Further reading, however, revealed that the bullfrogs, an American threat mistakenly imported in batches of water plants, were devouring fish and other small critters. Not a national disaster. But something else for which Europe can blame us.

If frogs from South/Central America invaded their territory, they might have reason to gripe. Poisonous frogs abound there, and those who flaunt the loudest wardrobes — gold, blue, orange, and black-and-yellow-striped — present the greatest threat. The poison dart frog of South America, Phyllobates terribilis, is arguably the most dangerous animal in the world. This little golden frog resembles a kindergartener’s eraser. But according to the University of Georgia EcoView, its slime is 400 times as toxic to a laboratory mouse as a king cobra’s venom.

For those who adore poison dart frog songs but prefer long life spans, CDs of their calls can be purchased online.

Me? I’ll stick to live, free concerts by less flashy, Midwestern types who stay in their swamps, go to bed on time and only give us an occasional wart.

Describe your favorite frog encounter. Or, like biblical Pharaoh, do you consider them a plague?

  • Spring Peeper photo by Joshua Derck, Photo By <a target=’_blank’ href=’http://www.flickr.com/photos/51109932@N00/32910893583/’>Joshua Derck</a> via <a href=”http://www.stockpholio.net/” target=”_blank”>StockPholio.net</a>
  • Bullfrog photo by Kevin Vance, Photo By <a target=’_blank’ href=’http://www.flickr.com/photos/23446980@N07/9703424655/’>Kevin Vance</a> via <a href=”http://www.stockpholio.net/” target=”_blank”>StockPholio.net</a>

Playground Magic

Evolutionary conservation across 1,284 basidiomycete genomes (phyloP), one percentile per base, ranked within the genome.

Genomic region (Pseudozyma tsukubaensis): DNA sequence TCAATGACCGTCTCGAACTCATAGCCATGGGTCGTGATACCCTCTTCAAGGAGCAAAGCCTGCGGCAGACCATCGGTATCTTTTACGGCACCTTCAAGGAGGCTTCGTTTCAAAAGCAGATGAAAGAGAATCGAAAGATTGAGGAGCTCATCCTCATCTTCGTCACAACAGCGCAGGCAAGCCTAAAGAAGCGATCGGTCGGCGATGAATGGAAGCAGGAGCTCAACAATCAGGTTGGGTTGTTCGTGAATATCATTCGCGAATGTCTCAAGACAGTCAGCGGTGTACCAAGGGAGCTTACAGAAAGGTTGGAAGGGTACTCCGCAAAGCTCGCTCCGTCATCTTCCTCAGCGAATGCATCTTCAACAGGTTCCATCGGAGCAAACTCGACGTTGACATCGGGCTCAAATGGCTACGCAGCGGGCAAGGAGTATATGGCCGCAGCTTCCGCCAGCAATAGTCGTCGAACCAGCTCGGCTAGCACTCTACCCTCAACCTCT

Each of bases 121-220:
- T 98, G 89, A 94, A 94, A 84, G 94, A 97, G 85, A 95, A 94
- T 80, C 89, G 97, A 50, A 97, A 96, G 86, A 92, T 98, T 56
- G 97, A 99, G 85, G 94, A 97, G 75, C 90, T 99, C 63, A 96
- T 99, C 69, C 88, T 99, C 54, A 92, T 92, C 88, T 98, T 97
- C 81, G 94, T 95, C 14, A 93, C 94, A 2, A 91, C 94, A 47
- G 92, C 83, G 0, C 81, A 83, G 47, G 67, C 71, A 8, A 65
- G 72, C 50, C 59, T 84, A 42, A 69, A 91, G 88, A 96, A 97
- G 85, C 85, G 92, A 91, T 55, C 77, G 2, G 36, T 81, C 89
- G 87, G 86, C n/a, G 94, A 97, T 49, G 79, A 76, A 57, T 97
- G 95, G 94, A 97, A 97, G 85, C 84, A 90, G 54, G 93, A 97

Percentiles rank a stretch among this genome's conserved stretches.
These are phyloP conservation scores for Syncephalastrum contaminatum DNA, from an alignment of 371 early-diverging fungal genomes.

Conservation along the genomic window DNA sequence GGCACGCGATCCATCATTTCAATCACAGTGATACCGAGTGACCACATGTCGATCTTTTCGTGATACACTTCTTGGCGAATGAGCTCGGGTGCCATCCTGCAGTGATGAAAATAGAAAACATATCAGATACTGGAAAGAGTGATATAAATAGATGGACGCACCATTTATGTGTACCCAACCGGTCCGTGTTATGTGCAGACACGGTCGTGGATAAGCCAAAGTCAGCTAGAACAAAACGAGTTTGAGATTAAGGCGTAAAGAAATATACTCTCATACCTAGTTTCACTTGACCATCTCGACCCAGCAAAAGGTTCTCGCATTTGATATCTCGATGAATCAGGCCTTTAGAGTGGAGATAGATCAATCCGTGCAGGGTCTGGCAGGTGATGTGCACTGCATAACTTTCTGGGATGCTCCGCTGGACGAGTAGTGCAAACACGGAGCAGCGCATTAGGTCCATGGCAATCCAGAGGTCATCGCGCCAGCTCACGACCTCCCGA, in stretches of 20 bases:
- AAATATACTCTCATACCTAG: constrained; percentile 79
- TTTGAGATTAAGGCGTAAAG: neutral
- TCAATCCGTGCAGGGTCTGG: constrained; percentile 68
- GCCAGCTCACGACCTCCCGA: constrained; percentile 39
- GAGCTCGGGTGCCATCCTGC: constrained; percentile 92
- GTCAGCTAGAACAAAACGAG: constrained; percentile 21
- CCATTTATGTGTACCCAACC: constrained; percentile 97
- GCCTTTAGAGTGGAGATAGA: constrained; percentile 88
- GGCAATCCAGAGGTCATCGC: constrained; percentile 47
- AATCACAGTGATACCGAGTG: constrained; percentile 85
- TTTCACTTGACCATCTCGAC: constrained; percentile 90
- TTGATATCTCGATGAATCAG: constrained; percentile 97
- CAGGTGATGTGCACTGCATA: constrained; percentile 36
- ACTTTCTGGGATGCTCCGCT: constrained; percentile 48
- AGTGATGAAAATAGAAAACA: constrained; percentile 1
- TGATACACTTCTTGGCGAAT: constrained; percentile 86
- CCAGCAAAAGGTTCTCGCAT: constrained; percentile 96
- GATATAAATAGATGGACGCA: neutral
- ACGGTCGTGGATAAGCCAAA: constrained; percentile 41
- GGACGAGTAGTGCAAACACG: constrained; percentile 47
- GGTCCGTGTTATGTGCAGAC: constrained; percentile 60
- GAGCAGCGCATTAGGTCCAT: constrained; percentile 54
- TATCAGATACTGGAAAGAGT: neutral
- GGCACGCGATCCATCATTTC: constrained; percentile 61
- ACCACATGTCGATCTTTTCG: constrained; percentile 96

Do you remember your first playground?

Where, instead of instructions to keep clean, don’t run, don’t touch it, climb it, or break it, you were urged to “get rid of some of that energy.”

You welcomed this strange, magical kingdom where pint-sized liberty prevailed.

My first playground was three skips across the road from the blue trailer where my parents, two siblings, and I lived. We never lacked playmates, as many other trailers encircling the playground also contained multiple children. Someone was always swinging, pushing the rusty merry-go-round, or up-and-downing on the seesaw. Mothers felt free to let us roam, supervising from yards or windows.

The school playground presented a panorama of new experiences: zooming down a slide that loomed, to my first-grade eyes, tall as the Empire State Building; learning softball rules and spending entire recesses arguing about them; turning 27 nonstop somersaults on the bars.

We played basketball, four-square, hopscotch, tetherball, Red Rover, and at least 17 versions of tag.

Imaginative children found more interesting things to do. One boy used a magnifying glass to set other kids’ coats afire.

How could my classmates and I abandon such a creative atmosphere?

Yet, by middle school, we did. My only venture onto a playground during high school involved my singing buds and I who, having climbed a jungle gym late one night, shared our talent with the neighborhood. Someone called the police.

Perhaps that brush with the law — or the elementary school memory of my smoking coat — discouraged any desire to visit a playground

I did not return until I told my little ones to “get rid of some of that energy.” They never did. I, on the other hand, grabbed children poised to jump off the curly slide, children bent on consuming gravel, and children who shinnied basketball goals and dunked themselves through hoops. For years, the playground served as my gym until I — with my children — once again left it behind.